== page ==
“These spaces are not only deprived because of the heat they’ve acquired, the existing infrastructure is failing as well,” said Satpal Kaur, an architect who volunteered in the heat-mapping survey.
Higher heat inside and outside a home owes to a combination of factors, including old housing stock, a lack of trees in the south Bronx and Harlem, and building efficiency factors – like a “leaky envelope” which allows outdoor air to infiltrate and indoor air to escape, said Kaur.
“Because they’re not super tight buildings, heat actually rises up, and they just feel more stuffy and humid,” said Kaur in reference to old buildings without central air conditioning.
One of the solutions to mediating this is retrofitting existing structures to be more energy-efficient and installing split-unit air conditioners – which are mounted on a wall and designed to cool larger spaces – instead of window units that aren’t as effective at cooling down the entire surface of the home.
A volunteer for the heat mapping project rides through Mott Haven.
But many low-income residents are not able to afford an air conditioner, which is an increasing necessity with rising temperatures.
“In the Bronx, most people don’t have that economic level to have air conditioners,” said Barber. “And if they do have them they can’t use them because they can’t afford the bill.”
Opening up libraries, schools and community spaces with air conditioning as cooling centers is part of a heat management strategy in many cities. But in the week-long heatwave that hit New York City in July, half of all cooling centers were shut on Saturdays, and 83% were closed on Sundays – despite the heat emergency lasting through the weekend.
“I wanted to see how we can do something about this detrimental heat here in the Bronx,” said Octavia Jones, a program coordinator at a local ministry. Her 15-year-old daughter joined her on the heat-mapping expedition and helped her navigate as they drove through the city. Jones lives right off the Cross Bronx Expressway and her eight-year-old son has asthma.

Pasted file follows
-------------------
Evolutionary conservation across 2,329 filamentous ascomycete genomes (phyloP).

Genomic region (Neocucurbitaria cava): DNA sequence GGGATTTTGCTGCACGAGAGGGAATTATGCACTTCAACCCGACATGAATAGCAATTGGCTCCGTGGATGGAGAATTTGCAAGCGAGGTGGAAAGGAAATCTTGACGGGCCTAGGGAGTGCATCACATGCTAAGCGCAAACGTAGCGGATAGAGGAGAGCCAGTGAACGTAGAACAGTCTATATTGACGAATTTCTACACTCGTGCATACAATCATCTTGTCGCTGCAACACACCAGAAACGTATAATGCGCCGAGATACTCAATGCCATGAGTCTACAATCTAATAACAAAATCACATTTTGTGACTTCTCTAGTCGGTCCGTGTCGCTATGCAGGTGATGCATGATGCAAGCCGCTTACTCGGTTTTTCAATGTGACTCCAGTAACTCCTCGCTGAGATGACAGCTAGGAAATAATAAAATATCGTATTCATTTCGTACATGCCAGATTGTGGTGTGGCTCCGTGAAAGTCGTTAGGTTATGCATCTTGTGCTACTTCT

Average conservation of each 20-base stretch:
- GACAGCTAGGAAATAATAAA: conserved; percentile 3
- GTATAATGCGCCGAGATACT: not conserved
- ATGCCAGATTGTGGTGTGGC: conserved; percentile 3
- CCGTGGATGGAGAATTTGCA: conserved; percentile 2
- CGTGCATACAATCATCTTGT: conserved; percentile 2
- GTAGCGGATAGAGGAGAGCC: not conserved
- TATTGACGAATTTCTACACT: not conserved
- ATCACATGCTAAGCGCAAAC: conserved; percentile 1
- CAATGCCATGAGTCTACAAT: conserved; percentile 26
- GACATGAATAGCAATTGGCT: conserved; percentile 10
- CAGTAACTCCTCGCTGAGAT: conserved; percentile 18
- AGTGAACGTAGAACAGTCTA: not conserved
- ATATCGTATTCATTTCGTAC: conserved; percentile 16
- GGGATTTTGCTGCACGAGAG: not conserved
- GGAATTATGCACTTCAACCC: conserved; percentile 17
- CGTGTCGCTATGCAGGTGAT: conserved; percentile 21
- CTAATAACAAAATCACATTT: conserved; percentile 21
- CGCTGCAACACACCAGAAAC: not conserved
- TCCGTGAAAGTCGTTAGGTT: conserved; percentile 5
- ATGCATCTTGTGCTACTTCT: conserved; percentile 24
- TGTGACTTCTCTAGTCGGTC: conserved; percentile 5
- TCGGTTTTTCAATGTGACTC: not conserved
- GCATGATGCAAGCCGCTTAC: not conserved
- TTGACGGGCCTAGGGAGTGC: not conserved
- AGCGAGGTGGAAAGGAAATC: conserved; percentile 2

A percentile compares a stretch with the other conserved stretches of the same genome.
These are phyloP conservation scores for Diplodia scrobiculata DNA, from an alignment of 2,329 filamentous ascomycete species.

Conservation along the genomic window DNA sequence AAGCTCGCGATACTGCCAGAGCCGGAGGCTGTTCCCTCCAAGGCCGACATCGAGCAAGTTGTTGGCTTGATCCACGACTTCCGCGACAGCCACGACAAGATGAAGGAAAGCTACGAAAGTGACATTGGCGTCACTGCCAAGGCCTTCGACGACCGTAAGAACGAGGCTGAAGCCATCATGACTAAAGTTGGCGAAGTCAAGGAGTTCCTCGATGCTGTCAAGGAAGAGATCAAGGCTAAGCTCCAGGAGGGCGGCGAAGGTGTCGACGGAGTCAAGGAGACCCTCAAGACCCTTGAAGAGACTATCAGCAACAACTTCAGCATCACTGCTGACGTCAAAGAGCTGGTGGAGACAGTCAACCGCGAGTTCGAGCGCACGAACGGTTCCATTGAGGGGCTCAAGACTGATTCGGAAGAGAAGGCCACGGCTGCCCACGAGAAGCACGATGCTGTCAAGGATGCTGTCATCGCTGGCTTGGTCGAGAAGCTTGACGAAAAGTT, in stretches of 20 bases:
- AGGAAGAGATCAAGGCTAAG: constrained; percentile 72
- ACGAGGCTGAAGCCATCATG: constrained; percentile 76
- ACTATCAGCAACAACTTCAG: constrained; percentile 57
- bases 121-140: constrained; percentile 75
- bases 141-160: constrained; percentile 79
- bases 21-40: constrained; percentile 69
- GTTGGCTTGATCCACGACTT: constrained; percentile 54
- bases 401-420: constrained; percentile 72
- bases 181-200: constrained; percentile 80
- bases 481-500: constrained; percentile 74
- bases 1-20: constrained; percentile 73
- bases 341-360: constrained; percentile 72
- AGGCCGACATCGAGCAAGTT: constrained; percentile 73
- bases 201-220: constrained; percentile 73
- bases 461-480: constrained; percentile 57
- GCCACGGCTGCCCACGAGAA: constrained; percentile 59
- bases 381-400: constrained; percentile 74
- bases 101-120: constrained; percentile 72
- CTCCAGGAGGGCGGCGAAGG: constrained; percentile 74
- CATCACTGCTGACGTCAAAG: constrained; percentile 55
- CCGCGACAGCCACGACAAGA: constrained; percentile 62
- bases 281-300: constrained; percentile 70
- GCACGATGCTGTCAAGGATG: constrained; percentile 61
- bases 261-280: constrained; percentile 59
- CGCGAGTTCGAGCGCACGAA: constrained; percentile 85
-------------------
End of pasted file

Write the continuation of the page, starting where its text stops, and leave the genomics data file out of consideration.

Jones lives in Mott Haven, a mixed residential and industrial area close to the waterfront in south Bronx. The poverty rate in Mott Haven was nearly 40% in 2019, compared with 16% citywide and 26% in the Bronx overall. It is surrounded by elevated highways, and a fleet of trucks passing in and out of the 500,000 sq ft (46,451 sq metres) headquarters and distribution hub of FreshDirect, a grocery delivery service that opened in 2018 and was met with opposition from locals.
“We live in the traffic of it all and we try to stay inside on those very hot days,” Jones said, adding that in avoiding the outside, she relies on her window air conditioning unit. “They are effective and they are necessary,” Jones said. Her electric bill in the summer does go up by an average of $150.
Residents of the south Bronx peninsula don’t have access to the water due to the commercial developments, warehouses and other industrial buildings concentrated along the waterfront. This lack of access to green and blue spaces becomes an even bigger problem in the summer when people seek to cool off from the heat.
Left, Barber hopes the data from the heat mapping project will bring about action. Right, Francisco Casarrubias volunteers to collect information on heat inequality through a sensor.
Planting more trees can help mitigate hotter temperatures, and South Bronx Unite has recently used this data to advocate for more green space at a roundtable for extreme heat preparation. But activists urge local and federal officials to address the structural inequities, and one such move is capping the Cross Bronx Expressway, covering portions of the highway with green space and reconnecting neighborhoods separated by the structure. Barber hopes that the heat-mapping findings will bring about concrete action that for so long, has not been invested into the south Bronx.
“Because we as a community have had to face so much neglect and rejection by elected officials, we had to come together and fight for the things that we feel are necessary,” Barber said. “Data will be the backing.”
In the more than 10 years that she’s been advocating for her native borough, Barber observed that a lot of the fight can be internal. “There’s a level of that despair and hopelessness, like, ‘What’s the point?’” she said. “Having citizen scientists be a part of this, learn about what’s happening in the community is always such a positive thing.”